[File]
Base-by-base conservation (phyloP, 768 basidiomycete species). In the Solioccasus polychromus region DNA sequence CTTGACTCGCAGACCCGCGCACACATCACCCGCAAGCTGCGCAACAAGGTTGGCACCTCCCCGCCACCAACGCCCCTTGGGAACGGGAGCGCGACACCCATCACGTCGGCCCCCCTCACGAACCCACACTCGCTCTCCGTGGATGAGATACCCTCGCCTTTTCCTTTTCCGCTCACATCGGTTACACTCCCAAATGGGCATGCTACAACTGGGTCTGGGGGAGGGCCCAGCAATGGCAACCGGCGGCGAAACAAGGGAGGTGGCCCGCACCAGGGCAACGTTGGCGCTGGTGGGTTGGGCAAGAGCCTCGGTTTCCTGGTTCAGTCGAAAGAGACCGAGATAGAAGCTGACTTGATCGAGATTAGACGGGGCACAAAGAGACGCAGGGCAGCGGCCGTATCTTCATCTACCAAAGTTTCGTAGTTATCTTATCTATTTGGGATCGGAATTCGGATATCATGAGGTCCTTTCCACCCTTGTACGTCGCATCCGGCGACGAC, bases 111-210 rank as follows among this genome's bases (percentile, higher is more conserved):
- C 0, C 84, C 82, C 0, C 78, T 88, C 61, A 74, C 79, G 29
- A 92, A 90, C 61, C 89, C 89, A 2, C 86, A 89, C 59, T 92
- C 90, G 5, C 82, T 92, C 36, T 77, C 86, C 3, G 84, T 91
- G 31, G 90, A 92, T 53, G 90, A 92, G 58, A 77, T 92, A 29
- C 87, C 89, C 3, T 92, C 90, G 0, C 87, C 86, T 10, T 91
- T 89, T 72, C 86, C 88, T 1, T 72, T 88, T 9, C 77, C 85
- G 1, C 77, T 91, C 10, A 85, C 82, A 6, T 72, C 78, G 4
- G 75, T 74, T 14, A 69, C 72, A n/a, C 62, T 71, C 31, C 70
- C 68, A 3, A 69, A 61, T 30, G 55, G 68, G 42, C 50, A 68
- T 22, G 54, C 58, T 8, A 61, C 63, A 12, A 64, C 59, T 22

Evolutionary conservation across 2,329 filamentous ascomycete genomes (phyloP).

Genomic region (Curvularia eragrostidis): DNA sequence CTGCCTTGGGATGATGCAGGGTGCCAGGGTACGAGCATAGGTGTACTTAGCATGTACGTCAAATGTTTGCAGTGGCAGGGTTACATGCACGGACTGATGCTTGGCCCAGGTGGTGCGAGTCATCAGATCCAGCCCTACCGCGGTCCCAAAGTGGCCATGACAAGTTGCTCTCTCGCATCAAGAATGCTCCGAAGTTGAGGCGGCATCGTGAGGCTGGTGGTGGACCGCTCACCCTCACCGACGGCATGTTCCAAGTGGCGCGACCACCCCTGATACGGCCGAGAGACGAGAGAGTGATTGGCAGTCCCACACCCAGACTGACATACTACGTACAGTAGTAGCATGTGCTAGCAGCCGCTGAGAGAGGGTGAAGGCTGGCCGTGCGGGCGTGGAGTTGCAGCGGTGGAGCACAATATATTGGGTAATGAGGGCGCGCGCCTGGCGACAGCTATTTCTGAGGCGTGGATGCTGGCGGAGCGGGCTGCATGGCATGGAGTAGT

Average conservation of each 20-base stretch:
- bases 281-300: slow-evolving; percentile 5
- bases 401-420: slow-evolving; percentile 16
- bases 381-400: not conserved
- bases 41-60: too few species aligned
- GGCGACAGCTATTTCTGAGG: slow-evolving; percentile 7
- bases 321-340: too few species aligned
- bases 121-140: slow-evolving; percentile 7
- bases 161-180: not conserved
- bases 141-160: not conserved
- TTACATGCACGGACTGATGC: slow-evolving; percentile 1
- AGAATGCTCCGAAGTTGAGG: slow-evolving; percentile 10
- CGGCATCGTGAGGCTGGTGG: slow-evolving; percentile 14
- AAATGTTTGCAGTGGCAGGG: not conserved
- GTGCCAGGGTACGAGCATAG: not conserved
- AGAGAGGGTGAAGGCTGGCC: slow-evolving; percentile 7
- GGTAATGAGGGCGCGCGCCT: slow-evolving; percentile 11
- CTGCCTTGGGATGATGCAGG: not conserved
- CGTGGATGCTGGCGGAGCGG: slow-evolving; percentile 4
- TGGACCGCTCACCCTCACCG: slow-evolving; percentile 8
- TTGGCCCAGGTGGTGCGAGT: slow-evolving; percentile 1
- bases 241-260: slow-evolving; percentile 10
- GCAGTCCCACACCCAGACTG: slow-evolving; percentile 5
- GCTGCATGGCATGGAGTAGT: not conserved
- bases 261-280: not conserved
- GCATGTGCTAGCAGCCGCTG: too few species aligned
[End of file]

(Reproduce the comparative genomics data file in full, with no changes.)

Base-by-base conservation (phyloP, 768 basidiomycete species). In the Solioccasus polychromus region DNA sequence CTTGACTCGCAGACCCGCGCACACATCACCCGCAAGCTGCGCAACAAGGTTGGCACCTCCCCGCCACCAACGCCCCTTGGGAACGGGAGCGCGACACCCATCACGTCGGCCCCCCTCACGAACCCACACTCGCTCTCCGTGGATGAGATACCCTCGCCTTTTCCTTTTCCGCTCACATCGGTTACACTCCCAAATGGGCATGCTACAACTGGGTCTGGGGGAGGGCCCAGCAATGGCAACCGGCGGCGAAACAAGGGAGGTGGCCCGCACCAGGGCAACGTTGGCGCTGGTGGGTTGGGCAAGAGCCTCGGTTTCCTGGTTCAGTCGAAAGAGACCGAGATAGAAGCTGACTTGATCGAGATTAGACGGGGCACAAAGAGACGCAGGGCAGCGGCCGTATCTTCATCTACCAAAGTTTCGTAGTTATCTTATCTATTTGGGATCGGAATTCGGATATCATGAGGTCCTTTCCACCCTTGTACGTCGCATCCGGCGACGAC, bases 111-210 rank as follows among this genome's bases (percentile, higher is more conserved):
- C 0, C 84, C 82, C 0, C 78, T 88, C 61, A 74, C 79, G 29
- A 92, A 90, C 61, C 89, C 89, A 2, C 86, A 89, C 59, T 92
- C 90, G 5, C 82, T 92, C 36, T 77, C 86, C 3, G 84, T 91
- G 31, G 90, A 92, T 53, G 90, A 92, G 58, A 77, T 92, A 29
- C 87, C 89, C 3, T 92, C 90, G 0, C 87, C 86, T 10, T 91
- T 89, T 72, C 86, C 88, T 1, T 72, T 88, T 9, C 77, C 85
- G 1, C 77, T 91, C 10, A 85, C 82, A 6, T 72, C 78, G 4
- G 75, T 74, T 14, A 69, C 72, A n/a, C 62, T 71, C 31, C 70
- C 68, A 3, A 69, A 61, T 30, G 55, G 68, G 42, C 50, A 68
- T 22, G 54, C 58, T 8, A 61, C 63, A 12, A 64, C 59, T 22

Evolutionary conservation across 2,329 filamentous ascomycete genomes (phyloP).

Genomic region (Curvularia eragrostidis): DNA sequence CTGCCTTGGGATGATGCAGGGTGCCAGGGTACGAGCATAGGTGTACTTAGCATGTACGTCAAATGTTTGCAGTGGCAGGGTTACATGCACGGACTGATGCTTGGCCCAGGTGGTGCGAGTCATCAGATCCAGCCCTACCGCGGTCCCAAAGTGGCCATGACAAGTTGCTCTCTCGCATCAAGAATGCTCCGAAGTTGAGGCGGCATCGTGAGGCTGGTGGTGGACCGCTCACCCTCACCGACGGCATGTTCCAAGTGGCGCGACCACCCCTGATACGGCCGAGAGACGAGAGAGTGATTGGCAGTCCCACACCCAGACTGACATACTACGTACAGTAGTAGCATGTGCTAGCAGCCGCTGAGAGAGGGTGAAGGCTGGCCGTGCGGGCGTGGAGTTGCAGCGGTGGAGCACAATATATTGGGTAATGAGGGCGCGCGCCTGGCGACAGCTATTTCTGAGGCGTGGATGCTGGCGGAGCGGGCTGCATGGCATGGAGTAGT

Average conservation of each 20-base stretch:
- bases 281-300: slow-evolving; percentile 5
- bases 401-420: slow-evolving; percentile 16
- bases 381-400: not conserved
- bases 41-60: too few species aligned
- GGCGACAGCTATTTCTGAGG: slow-evolving; percentile 7
- bases 321-340: too few species aligned
- bases 121-140: slow-evolving; percentile 7
- bases 161-180: not conserved
- bases 141-160: not conserved
- TTACATGCACGGACTGATGC: slow-evolving; percentile 1
- AGAATGCTCCGAAGTTGAGG: slow-evolving; percentile 10
- CGGCATCGTGAGGCTGGTGG: slow-evolving; percentile 14
- AAATGTTTGCAGTGGCAGGG: not conserved
- GTGCCAGGGTACGAGCATAG: not conserved
- AGAGAGGGTGAAGGCTGGCC: slow-evolving; percentile 7
- GGTAATGAGGGCGCGCGCCT: slow-evolving; percentile 11
- CTGCCTTGGGATGATGCAGG: not conserved
- CGTGGATGCTGGCGGAGCGG: slow-evolving; percentile 4
- TGGACCGCTCACCCTCACCG: slow-evolving; percentile 8
- TTGGCCCAGGTGGTGCGAGT: slow-evolving; percentile 1
- bases 241-260: slow-evolving; percentile 10
- GCAGTCCCACACCCAGACTG: slow-evolving; percentile 5
- GCTGCATGGCATGGAGTAGT: not conserved
- bases 261-280: not conserved
- GCATGTGCTAGCAGCCGCTG: too few species aligned